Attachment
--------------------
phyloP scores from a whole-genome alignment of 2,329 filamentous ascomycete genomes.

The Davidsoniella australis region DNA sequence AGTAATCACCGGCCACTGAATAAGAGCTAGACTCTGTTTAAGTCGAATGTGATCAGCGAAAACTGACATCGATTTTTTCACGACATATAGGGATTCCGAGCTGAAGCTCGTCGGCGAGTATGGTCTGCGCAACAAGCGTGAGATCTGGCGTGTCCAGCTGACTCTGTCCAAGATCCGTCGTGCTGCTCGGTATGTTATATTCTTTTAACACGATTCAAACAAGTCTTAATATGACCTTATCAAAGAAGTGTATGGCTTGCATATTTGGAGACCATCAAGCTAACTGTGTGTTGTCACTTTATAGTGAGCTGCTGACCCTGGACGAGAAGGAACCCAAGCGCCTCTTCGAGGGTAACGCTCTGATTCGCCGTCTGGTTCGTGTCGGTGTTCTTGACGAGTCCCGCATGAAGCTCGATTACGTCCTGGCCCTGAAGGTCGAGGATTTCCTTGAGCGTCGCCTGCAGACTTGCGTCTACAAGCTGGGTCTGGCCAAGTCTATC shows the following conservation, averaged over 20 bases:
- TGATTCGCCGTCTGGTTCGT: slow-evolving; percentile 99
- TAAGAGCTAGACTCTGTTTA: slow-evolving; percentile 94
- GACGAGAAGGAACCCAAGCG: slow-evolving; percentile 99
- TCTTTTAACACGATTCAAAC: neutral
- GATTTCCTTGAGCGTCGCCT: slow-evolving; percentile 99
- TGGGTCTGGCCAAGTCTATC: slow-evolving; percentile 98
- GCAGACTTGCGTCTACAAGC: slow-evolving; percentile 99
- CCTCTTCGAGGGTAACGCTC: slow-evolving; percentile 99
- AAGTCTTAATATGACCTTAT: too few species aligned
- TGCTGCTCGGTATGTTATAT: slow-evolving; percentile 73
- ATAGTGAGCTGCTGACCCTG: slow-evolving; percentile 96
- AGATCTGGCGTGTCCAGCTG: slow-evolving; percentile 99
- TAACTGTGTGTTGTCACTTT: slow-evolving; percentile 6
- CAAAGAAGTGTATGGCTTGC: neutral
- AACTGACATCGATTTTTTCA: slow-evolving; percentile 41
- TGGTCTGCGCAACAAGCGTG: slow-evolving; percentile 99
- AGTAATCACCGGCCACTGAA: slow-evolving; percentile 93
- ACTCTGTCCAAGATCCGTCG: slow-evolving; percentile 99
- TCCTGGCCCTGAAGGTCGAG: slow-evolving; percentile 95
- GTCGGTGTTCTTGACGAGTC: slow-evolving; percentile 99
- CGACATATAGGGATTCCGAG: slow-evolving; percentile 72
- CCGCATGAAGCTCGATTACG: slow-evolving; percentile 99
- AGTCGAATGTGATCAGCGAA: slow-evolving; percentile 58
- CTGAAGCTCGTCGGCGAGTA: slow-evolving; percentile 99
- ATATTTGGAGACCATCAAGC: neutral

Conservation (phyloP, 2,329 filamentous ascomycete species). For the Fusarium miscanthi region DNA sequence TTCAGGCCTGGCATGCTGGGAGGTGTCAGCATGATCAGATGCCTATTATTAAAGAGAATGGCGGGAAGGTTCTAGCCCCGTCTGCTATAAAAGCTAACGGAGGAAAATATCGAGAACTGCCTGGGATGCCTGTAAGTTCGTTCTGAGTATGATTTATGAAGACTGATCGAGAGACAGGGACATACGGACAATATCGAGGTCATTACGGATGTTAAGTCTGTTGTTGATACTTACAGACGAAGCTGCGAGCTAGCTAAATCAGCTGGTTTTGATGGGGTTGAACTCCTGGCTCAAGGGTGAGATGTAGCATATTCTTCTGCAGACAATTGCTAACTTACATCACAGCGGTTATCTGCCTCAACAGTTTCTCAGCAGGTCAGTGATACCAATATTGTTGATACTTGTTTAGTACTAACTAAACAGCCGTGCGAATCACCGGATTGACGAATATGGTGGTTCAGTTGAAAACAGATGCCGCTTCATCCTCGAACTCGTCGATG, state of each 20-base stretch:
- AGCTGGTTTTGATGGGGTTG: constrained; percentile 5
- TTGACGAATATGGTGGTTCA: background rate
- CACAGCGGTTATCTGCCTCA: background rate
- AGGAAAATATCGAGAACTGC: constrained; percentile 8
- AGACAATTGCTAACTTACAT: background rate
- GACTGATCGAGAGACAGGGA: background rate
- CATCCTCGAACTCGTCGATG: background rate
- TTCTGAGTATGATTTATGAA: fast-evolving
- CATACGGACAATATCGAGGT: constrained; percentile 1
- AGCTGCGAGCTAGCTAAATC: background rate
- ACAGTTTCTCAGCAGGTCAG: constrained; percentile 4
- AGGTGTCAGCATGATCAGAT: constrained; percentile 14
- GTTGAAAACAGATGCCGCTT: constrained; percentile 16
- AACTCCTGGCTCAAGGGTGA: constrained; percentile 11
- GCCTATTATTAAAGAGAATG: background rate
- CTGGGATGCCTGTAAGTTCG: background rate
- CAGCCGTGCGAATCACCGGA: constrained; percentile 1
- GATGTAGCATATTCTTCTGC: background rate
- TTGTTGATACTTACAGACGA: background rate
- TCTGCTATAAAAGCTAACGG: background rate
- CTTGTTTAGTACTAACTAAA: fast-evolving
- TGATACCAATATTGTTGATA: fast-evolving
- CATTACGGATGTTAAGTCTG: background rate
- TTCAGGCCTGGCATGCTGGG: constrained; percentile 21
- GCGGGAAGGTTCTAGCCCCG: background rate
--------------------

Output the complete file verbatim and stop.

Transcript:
phyloP scores from a whole-genome alignment of 2,329 filamentous ascomycete genomes.

The Davidsoniella australis region DNA sequence AGTAATCACCGGCCACTGAATAAGAGCTAGACTCTGTTTAAGTCGAATGTGATCAGCGAAAACTGACATCGATTTTTTCACGACATATAGGGATTCCGAGCTGAAGCTCGTCGGCGAGTATGGTCTGCGCAACAAGCGTGAGATCTGGCGTGTCCAGCTGACTCTGTCCAAGATCCGTCGTGCTGCTCGGTATGTTATATTCTTTTAACACGATTCAAACAAGTCTTAATATGACCTTATCAAAGAAGTGTATGGCTTGCATATTTGGAGACCATCAAGCTAACTGTGTGTTGTCACTTTATAGTGAGCTGCTGACCCTGGACGAGAAGGAACCCAAGCGCCTCTTCGAGGGTAACGCTCTGATTCGCCGTCTGGTTCGTGTCGGTGTTCTTGACGAGTCCCGCATGAAGCTCGATTACGTCCTGGCCCTGAAGGTCGAGGATTTCCTTGAGCGTCGCCTGCAGACTTGCGTCTACAAGCTGGGTCTGGCCAAGTCTATC shows the following conservation, averaged over 20 bases:
- TGATTCGCCGTCTGGTTCGT: slow-evolving; percentile 99
- TAAGAGCTAGACTCTGTTTA: slow-evolving; percentile 94
- GACGAGAAGGAACCCAAGCG: slow-evolving; percentile 99
- TCTTTTAACACGATTCAAAC: neutral
- GATTTCCTTGAGCGTCGCCT: slow-evolving; percentile 99
- TGGGTCTGGCCAAGTCTATC: slow-evolving; percentile 98
- GCAGACTTGCGTCTACAAGC: slow-evolving; percentile 99
- CCTCTTCGAGGGTAACGCTC: slow-evolving; percentile 99
- AAGTCTTAATATGACCTTAT: too few species aligned
- TGCTGCTCGGTATGTTATAT: slow-evolving; percentile 73
- ATAGTGAGCTGCTGACCCTG: slow-evolving; percentile 96
- AGATCTGGCGTGTCCAGCTG: slow-evolving; percentile 99
- TAACTGTGTGTTGTCACTTT: slow-evolving; percentile 6
- CAAAGAAGTGTATGGCTTGC: neutral
- AACTGACATCGATTTTTTCA: slow-evolving; percentile 41
- TGGTCTGCGCAACAAGCGTG: slow-evolving; percentile 99
- AGTAATCACCGGCCACTGAA: slow-evolving; percentile 93
- ACTCTGTCCAAGATCCGTCG: slow-evolving; percentile 99
- TCCTGGCCCTGAAGGTCGAG: slow-evolving; percentile 95
- GTCGGTGTTCTTGACGAGTC: slow-evolving; percentile 99
- CGACATATAGGGATTCCGAG: slow-evolving; percentile 72
- CCGCATGAAGCTCGATTACG: slow-evolving; percentile 99
- AGTCGAATGTGATCAGCGAA: slow-evolving; percentile 58
- CTGAAGCTCGTCGGCGAGTA: slow-evolving; percentile 99
- ATATTTGGAGACCATCAAGC: neutral

Conservation (phyloP, 2,329 filamentous ascomycete species). For the Fusarium miscanthi region DNA sequence TTCAGGCCTGGCATGCTGGGAGGTGTCAGCATGATCAGATGCCTATTATTAAAGAGAATGGCGGGAAGGTTCTAGCCCCGTCTGCTATAAAAGCTAACGGAGGAAAATATCGAGAACTGCCTGGGATGCCTGTAAGTTCGTTCTGAGTATGATTTATGAAGACTGATCGAGAGACAGGGACATACGGACAATATCGAGGTCATTACGGATGTTAAGTCTGTTGTTGATACTTACAGACGAAGCTGCGAGCTAGCTAAATCAGCTGGTTTTGATGGGGTTGAACTCCTGGCTCAAGGGTGAGATGTAGCATATTCTTCTGCAGACAATTGCTAACTTACATCACAGCGGTTATCTGCCTCAACAGTTTCTCAGCAGGTCAGTGATACCAATATTGTTGATACTTGTTTAGTACTAACTAAACAGCCGTGCGAATCACCGGATTGACGAATATGGTGGTTCAGTTGAAAACAGATGCCGCTTCATCCTCGAACTCGTCGATG, state of each 20-base stretch:
- AGCTGGTTTTGATGGGGTTG: constrained; percentile 5
- TTGACGAATATGGTGGTTCA: background rate
- CACAGCGGTTATCTGCCTCA: background rate
- AGGAAAATATCGAGAACTGC: constrained; percentile 8
- AGACAATTGCTAACTTACAT: background rate
- GACTGATCGAGAGACAGGGA: background rate
- CATCCTCGAACTCGTCGATG: background rate
- TTCTGAGTATGATTTATGAA: fast-evolving
- CATACGGACAATATCGAGGT: constrained; percentile 1
- AGCTGCGAGCTAGCTAAATC: background rate
- ACAGTTTCTCAGCAGGTCAG: constrained; percentile 4
- AGGTGTCAGCATGATCAGAT: constrained; percentile 14
- GTTGAAAACAGATGCCGCTT: constrained; percentile 16
- AACTCCTGGCTCAAGGGTGA: constrained; percentile 11
- GCCTATTATTAAAGAGAATG: background rate
- CTGGGATGCCTGTAAGTTCG: background rate
- CAGCCGTGCGAATCACCGGA: constrained; percentile 1
- GATGTAGCATATTCTTCTGC: background rate
- TTGTTGATACTTACAGACGA: background rate
- TCTGCTATAAAAGCTAACGG: background rate
- CTTGTTTAGTACTAACTAAA: fast-evolving
- TGATACCAATATTGTTGATA: fast-evolving
- CATTACGGATGTTAAGTCTG: background rate
- TTCAGGCCTGGCATGCTGGG: constrained; percentile 21
- GCGGGAAGGTTCTAGCCCCG: background rate